A Gold has eluded Sweden since they won the inaugural Women’s European Championship in 1984. Seger reveals to me that she believes, due to a change in playing style, Sweden were closest to glory in 2019 when they eventually finished third. “I think we were the closest in the last World Cup. I think we played our best football ever. We were so close to reaching the final. Unfortunately we didn’t, but we came home to Sweden with a Bronze and it was a very big achievement for us since we’re a very small country. It was a tournament where all the teams were very good. We also finally won against Germany (in the quarter-final). I think that’s the tournament I will remember for a long time because it was a very good atmosphere and overall a great tournament.”
Seger also picks out a game from that World Cup as her favorite from her 213 international matches to date. “I would say the Bronze Medal match against England. We came back from losing against the Netherlands in the semi-final. We had to travel. We went to overtime against them and then the way we turned the entire thing around and won against England. It was such a great game. Also, for us to come back with the Bronze medal after losing that semi-final, it showed what a great team we are.”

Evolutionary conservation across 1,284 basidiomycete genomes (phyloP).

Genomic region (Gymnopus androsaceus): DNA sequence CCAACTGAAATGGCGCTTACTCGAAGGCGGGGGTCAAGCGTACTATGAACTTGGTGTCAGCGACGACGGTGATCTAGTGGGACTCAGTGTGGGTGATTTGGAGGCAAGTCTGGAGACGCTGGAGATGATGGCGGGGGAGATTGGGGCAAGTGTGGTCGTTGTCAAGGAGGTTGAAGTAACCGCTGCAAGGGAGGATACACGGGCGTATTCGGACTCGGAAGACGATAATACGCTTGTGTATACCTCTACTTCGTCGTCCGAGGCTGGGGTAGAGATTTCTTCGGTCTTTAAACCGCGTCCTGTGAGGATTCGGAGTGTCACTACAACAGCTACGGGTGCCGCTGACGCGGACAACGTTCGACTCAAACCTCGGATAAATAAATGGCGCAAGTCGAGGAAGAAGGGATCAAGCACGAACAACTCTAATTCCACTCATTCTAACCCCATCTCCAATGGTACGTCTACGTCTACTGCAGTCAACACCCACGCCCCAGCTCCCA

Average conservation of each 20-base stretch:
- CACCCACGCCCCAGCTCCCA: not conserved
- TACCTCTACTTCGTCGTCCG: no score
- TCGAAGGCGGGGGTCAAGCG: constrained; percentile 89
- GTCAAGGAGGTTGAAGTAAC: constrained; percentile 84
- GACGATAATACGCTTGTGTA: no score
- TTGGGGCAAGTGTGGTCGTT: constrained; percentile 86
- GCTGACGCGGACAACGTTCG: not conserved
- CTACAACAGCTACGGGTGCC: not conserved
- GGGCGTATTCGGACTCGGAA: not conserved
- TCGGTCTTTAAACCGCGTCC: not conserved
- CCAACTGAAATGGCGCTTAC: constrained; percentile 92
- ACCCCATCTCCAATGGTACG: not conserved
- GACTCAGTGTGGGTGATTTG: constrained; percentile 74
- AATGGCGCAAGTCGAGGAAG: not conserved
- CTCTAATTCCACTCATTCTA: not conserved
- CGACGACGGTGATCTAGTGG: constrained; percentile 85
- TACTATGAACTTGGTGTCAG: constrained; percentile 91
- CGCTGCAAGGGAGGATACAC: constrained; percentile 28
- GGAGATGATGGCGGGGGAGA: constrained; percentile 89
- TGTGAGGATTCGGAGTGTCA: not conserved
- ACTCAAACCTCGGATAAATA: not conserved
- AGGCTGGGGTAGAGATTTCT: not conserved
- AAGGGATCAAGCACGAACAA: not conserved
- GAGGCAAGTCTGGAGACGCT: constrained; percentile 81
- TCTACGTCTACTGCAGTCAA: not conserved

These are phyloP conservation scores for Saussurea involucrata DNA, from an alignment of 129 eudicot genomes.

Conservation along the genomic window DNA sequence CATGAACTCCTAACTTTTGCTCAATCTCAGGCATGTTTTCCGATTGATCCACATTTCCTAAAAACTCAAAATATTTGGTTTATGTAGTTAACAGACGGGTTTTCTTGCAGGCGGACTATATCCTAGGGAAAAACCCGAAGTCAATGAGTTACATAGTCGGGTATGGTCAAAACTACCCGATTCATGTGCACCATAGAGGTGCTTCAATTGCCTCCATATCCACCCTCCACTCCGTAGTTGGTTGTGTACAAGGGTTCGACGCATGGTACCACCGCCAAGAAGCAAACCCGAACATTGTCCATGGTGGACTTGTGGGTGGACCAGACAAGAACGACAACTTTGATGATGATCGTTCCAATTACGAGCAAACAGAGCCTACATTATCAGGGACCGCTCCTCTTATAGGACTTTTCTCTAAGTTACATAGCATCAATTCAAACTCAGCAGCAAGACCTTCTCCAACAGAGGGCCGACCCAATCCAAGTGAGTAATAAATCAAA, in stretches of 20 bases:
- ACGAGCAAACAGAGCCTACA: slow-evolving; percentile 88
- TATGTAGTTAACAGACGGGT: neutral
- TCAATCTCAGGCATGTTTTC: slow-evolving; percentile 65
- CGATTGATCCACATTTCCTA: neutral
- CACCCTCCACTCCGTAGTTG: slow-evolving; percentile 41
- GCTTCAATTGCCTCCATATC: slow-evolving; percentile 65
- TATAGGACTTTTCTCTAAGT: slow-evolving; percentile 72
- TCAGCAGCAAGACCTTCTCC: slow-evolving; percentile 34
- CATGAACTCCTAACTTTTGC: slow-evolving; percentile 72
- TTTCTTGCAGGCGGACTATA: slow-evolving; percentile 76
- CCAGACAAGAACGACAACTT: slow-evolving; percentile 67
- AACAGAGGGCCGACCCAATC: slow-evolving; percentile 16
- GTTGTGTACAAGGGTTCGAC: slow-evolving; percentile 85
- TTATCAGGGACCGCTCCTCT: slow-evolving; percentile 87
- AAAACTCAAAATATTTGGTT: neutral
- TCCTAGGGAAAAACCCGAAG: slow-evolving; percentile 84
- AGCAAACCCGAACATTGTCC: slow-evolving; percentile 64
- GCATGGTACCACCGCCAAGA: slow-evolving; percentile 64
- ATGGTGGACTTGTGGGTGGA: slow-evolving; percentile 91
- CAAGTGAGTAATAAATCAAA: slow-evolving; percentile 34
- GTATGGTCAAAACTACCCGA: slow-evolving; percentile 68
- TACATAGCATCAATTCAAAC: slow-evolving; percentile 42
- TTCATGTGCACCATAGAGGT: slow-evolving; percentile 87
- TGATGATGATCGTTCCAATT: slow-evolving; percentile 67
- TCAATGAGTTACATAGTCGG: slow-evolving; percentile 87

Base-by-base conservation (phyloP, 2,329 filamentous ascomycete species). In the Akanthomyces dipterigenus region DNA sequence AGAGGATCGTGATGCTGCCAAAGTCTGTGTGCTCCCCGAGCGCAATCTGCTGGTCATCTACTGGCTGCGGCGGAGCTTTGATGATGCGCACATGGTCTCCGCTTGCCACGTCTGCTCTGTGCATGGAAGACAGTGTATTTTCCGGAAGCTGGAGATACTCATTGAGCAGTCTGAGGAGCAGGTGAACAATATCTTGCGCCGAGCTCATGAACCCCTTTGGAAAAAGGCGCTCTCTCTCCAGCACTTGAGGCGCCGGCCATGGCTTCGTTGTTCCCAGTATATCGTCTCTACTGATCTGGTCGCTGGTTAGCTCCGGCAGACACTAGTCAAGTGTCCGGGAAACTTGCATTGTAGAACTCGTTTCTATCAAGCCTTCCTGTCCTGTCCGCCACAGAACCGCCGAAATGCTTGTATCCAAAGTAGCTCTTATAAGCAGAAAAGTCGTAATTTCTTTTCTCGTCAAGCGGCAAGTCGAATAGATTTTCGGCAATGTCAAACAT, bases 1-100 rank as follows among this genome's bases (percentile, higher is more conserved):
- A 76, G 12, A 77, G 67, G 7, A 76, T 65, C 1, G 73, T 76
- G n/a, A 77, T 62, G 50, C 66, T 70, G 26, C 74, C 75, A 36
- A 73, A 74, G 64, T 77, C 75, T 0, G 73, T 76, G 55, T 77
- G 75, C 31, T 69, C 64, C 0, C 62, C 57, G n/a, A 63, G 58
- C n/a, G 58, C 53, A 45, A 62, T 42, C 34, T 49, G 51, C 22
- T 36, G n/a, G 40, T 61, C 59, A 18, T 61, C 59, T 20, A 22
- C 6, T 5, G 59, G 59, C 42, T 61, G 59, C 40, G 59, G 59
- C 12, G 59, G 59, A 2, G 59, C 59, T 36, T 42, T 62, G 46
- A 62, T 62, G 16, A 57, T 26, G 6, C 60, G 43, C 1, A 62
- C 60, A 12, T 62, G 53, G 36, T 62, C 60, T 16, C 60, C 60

Of the many opponents she has faced over the years, Seger is unequivocal about the toughest, singling out someone she played alongside during her time at another Swedish club side, Tyresö FF. “Marta, for sure”, she tells me. “I have been lucky enough to both play with her but also against her so I know how good she is. It was always very hard to defend against her. That’s my overall best player I ever played against or with.”